July 6, 2017

Can I reuse code (and how do I charge for it)?

When you focus your marketing on a specific target market it increases the likelihood that a chunk coding work you did for one of your clients could be reused for another. This can be extremely good for your profits but there are some tricky bits to navigate.

I’ll illustrate with an example.

Let’s say I’m a mobile developer who works with credit unions. ABCU hires me to build a mobile check deposit (MDC) interface for their iOS and Android apps. I build it for them and they love it.

Then, XYCU comes along and asks me to do the exact same thing.

This raises a couple questions:

If my agreement with ABCU didn’t explicitly state that I owned the MDC code, you can bet that they think they own it. And legally, maybe they do, maybe they don’t.

I honestly don’t know or care what the laws are. I’m much more concerned about ABCU’s expectations. My core guiding principle as a consultant is to deliver 100% customer satisfaction to my clients. Doing something that would leave a client feeling like I screwed them over is not an option for me.

So, in a case where I hadn’t explicitly stated up front that I would own the MDC code, I wouldn’t reuse it for XYCU.

But let’s say I HAD discussed it up front with ABCU and it was clear that my intent was to reuse it in the future with other credit unions.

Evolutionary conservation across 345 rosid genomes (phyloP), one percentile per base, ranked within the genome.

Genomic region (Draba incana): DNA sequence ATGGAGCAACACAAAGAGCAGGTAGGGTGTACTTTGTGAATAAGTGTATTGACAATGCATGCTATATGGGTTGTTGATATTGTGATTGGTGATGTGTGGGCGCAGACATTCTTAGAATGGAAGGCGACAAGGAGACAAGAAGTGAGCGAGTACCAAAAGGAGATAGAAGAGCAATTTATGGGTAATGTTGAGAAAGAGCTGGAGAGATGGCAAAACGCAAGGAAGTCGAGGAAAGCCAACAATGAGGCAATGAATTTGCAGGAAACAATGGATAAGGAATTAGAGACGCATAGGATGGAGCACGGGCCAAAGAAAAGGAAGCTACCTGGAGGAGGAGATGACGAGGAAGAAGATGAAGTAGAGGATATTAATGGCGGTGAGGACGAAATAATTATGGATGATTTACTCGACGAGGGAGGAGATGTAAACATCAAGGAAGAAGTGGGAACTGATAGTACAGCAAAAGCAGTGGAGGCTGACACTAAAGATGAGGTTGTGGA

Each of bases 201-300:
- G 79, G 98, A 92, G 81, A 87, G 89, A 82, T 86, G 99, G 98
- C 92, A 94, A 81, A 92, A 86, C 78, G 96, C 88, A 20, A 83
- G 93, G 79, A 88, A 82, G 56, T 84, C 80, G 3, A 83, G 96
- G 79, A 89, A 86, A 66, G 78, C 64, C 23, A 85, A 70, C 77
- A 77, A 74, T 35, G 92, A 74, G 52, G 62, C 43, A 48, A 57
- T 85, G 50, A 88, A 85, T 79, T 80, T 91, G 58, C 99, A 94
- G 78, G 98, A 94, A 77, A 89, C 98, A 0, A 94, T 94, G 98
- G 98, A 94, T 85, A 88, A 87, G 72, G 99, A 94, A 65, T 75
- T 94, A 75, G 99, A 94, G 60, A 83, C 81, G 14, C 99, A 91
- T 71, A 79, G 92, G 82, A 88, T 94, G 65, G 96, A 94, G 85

How much should I charge XYCU for the MDC interface?

If I bill by the hour, this is a tough question to answer. Imagine that the work for ABCU took 200 hours at $150 per hour (i.e., $30K). Since I only have to do the integration for XYCU, it’ll probably only take me 20 hours. At $150 per hour, that’s $3K.

Is that fair to ABCU to charge XYCU a tenth of what ABCU paid? ABCU would essentially be subsidizing XYCU’s mobile apps. Granted, ABCU probably wouldn’t find out (at least not right away). But if/when they did, I would fear that they’d be ticked off (see point above about delivering 100% customer satisfaction).

Is this fair to me?

Based on the fact that ABCU happily paid $30K for the MDC functionality, we can safely assume that it’s worth much more than that to them. I’ll conservatively estimate a 3x return for ABCU and say that MDC is worth $90K to them per year.

For the sake of discussion, let’s assume that XYCU is roughly the same size as ABCU, and that it’s reasonably safe to assume that the value would be similar. Does it make sense for me to charge $3K for something worth $90K to the buyer? That doesn’t sound reasonable to me. It is hard to call it “unfair” if I’m doing it to myself, but it’s certainly not equitable.

But what if I DON’T charge by the hour?

If I give fixed value-based prices to clients, it’s a no brainer to charge XYCU $30K for 20 hours of integration work. In fact, I could make the argument that I should charge them even more because I can deliver the desired outcome ten times faster than you did for ABCU.


In my humble opinion:



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